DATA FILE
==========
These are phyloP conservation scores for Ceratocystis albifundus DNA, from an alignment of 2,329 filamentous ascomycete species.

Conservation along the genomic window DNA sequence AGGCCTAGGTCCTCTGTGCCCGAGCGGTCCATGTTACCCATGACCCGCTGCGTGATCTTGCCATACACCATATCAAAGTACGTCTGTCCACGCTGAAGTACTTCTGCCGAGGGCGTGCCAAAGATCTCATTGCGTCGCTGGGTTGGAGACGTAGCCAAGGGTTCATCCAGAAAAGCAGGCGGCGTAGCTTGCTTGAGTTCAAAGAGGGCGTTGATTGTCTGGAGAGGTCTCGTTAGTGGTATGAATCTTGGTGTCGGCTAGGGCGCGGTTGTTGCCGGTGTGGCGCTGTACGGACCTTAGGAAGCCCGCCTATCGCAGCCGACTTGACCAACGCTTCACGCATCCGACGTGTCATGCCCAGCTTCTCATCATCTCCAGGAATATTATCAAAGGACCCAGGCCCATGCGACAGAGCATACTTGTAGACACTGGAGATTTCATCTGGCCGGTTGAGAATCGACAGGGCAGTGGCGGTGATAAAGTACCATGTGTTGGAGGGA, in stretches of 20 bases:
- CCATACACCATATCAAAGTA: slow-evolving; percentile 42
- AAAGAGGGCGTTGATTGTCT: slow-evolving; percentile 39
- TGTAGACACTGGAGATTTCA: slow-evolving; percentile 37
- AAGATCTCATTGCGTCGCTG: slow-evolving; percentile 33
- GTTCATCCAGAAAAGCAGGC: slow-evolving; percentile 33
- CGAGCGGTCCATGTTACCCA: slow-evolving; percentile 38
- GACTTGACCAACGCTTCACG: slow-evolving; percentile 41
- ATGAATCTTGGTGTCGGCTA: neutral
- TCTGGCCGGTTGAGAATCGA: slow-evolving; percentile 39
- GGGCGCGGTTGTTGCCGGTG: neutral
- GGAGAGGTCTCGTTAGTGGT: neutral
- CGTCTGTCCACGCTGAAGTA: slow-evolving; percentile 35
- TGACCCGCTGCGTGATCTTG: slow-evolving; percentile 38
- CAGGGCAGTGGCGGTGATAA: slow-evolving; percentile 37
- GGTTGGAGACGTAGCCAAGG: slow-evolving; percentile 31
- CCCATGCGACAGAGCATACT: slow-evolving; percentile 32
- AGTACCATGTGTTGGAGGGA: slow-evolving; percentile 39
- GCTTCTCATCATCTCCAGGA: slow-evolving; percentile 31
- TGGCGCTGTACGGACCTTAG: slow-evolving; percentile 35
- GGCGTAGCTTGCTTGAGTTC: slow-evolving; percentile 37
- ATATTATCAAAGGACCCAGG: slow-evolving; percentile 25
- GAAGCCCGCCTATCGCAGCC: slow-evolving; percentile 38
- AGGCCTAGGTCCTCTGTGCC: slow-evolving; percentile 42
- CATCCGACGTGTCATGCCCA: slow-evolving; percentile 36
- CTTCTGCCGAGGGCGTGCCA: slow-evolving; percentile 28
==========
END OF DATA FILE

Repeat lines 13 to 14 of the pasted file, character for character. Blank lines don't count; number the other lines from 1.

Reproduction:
- GGAGAGGTCTCGTTAGTGGT: neutral
- CGTCTGTCCACGCTGAAGTA: slow-evolving; percentile 35